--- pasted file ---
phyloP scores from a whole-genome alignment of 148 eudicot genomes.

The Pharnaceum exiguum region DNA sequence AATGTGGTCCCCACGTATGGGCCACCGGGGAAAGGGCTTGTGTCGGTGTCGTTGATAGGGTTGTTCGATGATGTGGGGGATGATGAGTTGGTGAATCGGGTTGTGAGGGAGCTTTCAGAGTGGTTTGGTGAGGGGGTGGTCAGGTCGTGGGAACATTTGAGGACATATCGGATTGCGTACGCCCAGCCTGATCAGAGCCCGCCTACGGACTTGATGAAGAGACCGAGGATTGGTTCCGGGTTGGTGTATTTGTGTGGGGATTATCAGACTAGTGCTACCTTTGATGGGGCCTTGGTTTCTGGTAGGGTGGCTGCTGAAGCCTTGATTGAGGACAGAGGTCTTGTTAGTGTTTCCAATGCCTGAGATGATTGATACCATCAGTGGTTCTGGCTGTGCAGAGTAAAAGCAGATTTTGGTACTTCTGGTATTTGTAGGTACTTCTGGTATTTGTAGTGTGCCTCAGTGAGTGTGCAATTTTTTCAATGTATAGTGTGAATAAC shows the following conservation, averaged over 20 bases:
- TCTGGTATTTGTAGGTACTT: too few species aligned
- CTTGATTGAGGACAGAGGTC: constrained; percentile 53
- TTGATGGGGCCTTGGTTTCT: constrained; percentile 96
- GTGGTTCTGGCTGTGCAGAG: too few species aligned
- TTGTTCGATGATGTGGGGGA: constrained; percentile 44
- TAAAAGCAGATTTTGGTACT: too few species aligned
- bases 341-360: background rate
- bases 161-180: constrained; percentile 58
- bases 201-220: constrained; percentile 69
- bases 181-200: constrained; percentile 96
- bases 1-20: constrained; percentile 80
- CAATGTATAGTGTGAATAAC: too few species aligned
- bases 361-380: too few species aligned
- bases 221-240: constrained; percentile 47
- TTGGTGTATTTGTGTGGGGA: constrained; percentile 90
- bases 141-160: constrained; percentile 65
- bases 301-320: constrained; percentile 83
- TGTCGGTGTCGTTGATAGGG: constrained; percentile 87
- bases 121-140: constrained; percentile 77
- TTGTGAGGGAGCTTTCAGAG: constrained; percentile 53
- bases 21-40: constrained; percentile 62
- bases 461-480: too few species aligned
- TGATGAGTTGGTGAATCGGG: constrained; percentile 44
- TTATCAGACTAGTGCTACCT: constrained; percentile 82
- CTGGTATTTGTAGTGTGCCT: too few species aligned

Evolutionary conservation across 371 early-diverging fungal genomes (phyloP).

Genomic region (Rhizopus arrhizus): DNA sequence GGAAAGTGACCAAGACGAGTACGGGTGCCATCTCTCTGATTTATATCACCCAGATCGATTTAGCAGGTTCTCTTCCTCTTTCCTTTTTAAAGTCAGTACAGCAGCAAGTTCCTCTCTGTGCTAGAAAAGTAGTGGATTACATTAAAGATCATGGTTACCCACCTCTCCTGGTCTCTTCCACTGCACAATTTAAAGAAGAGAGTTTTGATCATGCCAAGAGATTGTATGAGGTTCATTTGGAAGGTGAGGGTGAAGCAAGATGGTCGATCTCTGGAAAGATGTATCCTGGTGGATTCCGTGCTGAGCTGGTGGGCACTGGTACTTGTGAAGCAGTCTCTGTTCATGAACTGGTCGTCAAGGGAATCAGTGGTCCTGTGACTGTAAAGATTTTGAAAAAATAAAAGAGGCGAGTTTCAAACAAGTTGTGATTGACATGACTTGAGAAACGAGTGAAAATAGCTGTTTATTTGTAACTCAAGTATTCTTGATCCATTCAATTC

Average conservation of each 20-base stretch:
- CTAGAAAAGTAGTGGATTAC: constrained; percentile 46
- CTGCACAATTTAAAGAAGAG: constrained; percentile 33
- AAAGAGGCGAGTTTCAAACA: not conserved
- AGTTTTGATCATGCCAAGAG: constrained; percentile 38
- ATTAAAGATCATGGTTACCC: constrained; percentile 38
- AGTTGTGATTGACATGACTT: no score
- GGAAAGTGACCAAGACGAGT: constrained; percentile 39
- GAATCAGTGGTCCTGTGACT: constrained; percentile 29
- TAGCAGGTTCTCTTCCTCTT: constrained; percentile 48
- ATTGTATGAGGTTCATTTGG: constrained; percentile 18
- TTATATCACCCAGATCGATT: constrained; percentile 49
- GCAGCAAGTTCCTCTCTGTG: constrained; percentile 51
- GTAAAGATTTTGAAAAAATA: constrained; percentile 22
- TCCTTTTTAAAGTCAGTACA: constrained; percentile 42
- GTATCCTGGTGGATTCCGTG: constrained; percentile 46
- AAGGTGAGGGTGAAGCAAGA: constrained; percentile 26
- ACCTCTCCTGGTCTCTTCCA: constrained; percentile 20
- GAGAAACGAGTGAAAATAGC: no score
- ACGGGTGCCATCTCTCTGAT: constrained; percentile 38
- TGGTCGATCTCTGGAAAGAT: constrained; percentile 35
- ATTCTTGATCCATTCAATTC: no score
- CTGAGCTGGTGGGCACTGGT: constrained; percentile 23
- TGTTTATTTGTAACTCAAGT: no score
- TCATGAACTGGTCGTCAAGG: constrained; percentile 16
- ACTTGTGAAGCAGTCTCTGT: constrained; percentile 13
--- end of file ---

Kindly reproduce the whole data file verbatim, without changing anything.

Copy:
phyloP scores from a whole-genome alignment of 148 eudicot genomes.

The Pharnaceum exiguum region DNA sequence AATGTGGTCCCCACGTATGGGCCACCGGGGAAAGGGCTTGTGTCGGTGTCGTTGATAGGGTTGTTCGATGATGTGGGGGATGATGAGTTGGTGAATCGGGTTGTGAGGGAGCTTTCAGAGTGGTTTGGTGAGGGGGTGGTCAGGTCGTGGGAACATTTGAGGACATATCGGATTGCGTACGCCCAGCCTGATCAGAGCCCGCCTACGGACTTGATGAAGAGACCGAGGATTGGTTCCGGGTTGGTGTATTTGTGTGGGGATTATCAGACTAGTGCTACCTTTGATGGGGCCTTGGTTTCTGGTAGGGTGGCTGCTGAAGCCTTGATTGAGGACAGAGGTCTTGTTAGTGTTTCCAATGCCTGAGATGATTGATACCATCAGTGGTTCTGGCTGTGCAGAGTAAAAGCAGATTTTGGTACTTCTGGTATTTGTAGGTACTTCTGGTATTTGTAGTGTGCCTCAGTGAGTGTGCAATTTTTTCAATGTATAGTGTGAATAAC shows the following conservation, averaged over 20 bases:
- TCTGGTATTTGTAGGTACTT: too few species aligned
- CTTGATTGAGGACAGAGGTC: constrained; percentile 53
- TTGATGGGGCCTTGGTTTCT: constrained; percentile 96
- GTGGTTCTGGCTGTGCAGAG: too few species aligned
- TTGTTCGATGATGTGGGGGA: constrained; percentile 44
- TAAAAGCAGATTTTGGTACT: too few species aligned
- bases 341-360: background rate
- bases 161-180: constrained; percentile 58
- bases 201-220: constrained; percentile 69
- bases 181-200: constrained; percentile 96
- bases 1-20: constrained; percentile 80
- CAATGTATAGTGTGAATAAC: too few species aligned
- bases 361-380: too few species aligned
- bases 221-240: constrained; percentile 47
- TTGGTGTATTTGTGTGGGGA: constrained; percentile 90
- bases 141-160: constrained; percentile 65
- bases 301-320: constrained; percentile 83
- TGTCGGTGTCGTTGATAGGG: constrained; percentile 87
- bases 121-140: constrained; percentile 77
- TTGTGAGGGAGCTTTCAGAG: constrained; percentile 53
- bases 21-40: constrained; percentile 62
- bases 461-480: too few species aligned
- TGATGAGTTGGTGAATCGGG: constrained; percentile 44
- TTATCAGACTAGTGCTACCT: constrained; percentile 82
- CTGGTATTTGTAGTGTGCCT: too few species aligned

Evolutionary conservation across 371 early-diverging fungal genomes (phyloP).

Genomic region (Rhizopus arrhizus): DNA sequence GGAAAGTGACCAAGACGAGTACGGGTGCCATCTCTCTGATTTATATCACCCAGATCGATTTAGCAGGTTCTCTTCCTCTTTCCTTTTTAAAGTCAGTACAGCAGCAAGTTCCTCTCTGTGCTAGAAAAGTAGTGGATTACATTAAAGATCATGGTTACCCACCTCTCCTGGTCTCTTCCACTGCACAATTTAAAGAAGAGAGTTTTGATCATGCCAAGAGATTGTATGAGGTTCATTTGGAAGGTGAGGGTGAAGCAAGATGGTCGATCTCTGGAAAGATGTATCCTGGTGGATTCCGTGCTGAGCTGGTGGGCACTGGTACTTGTGAAGCAGTCTCTGTTCATGAACTGGTCGTCAAGGGAATCAGTGGTCCTGTGACTGTAAAGATTTTGAAAAAATAAAAGAGGCGAGTTTCAAACAAGTTGTGATTGACATGACTTGAGAAACGAGTGAAAATAGCTGTTTATTTGTAACTCAAGTATTCTTGATCCATTCAATTC

Average conservation of each 20-base stretch:
- CTAGAAAAGTAGTGGATTAC: constrained; percentile 46
- CTGCACAATTTAAAGAAGAG: constrained; percentile 33
- AAAGAGGCGAGTTTCAAACA: not conserved
- AGTTTTGATCATGCCAAGAG: constrained; percentile 38
- ATTAAAGATCATGGTTACCC: constrained; percentile 38
- AGTTGTGATTGACATGACTT: no score
- GGAAAGTGACCAAGACGAGT: constrained; percentile 39
- GAATCAGTGGTCCTGTGACT: constrained; percentile 29
- TAGCAGGTTCTCTTCCTCTT: constrained; percentile 48
- ATTGTATGAGGTTCATTTGG: constrained; percentile 18
- TTATATCACCCAGATCGATT: constrained; percentile 49
- GCAGCAAGTTCCTCTCTGTG: constrained; percentile 51
- GTAAAGATTTTGAAAAAATA: constrained; percentile 22
- TCCTTTTTAAAGTCAGTACA: constrained; percentile 42
- GTATCCTGGTGGATTCCGTG: constrained; percentile 46
- AAGGTGAGGGTGAAGCAAGA: constrained; percentile 26
- ACCTCTCCTGGTCTCTTCCA: constrained; percentile 20
- GAGAAACGAGTGAAAATAGC: no score
- ACGGGTGCCATCTCTCTGAT: constrained; percentile 38
- TGGTCGATCTCTGGAAAGAT: constrained; percentile 35
- ATTCTTGATCCATTCAATTC: no score
- CTGAGCTGGTGGGCACTGGT: constrained; percentile 23
- TGTTTATTTGTAACTCAAGT: no score
- TCATGAACTGGTCGTCAAGG: constrained; percentile 16
- ACTTGTGAAGCAGTCTCTGT: constrained; percentile 13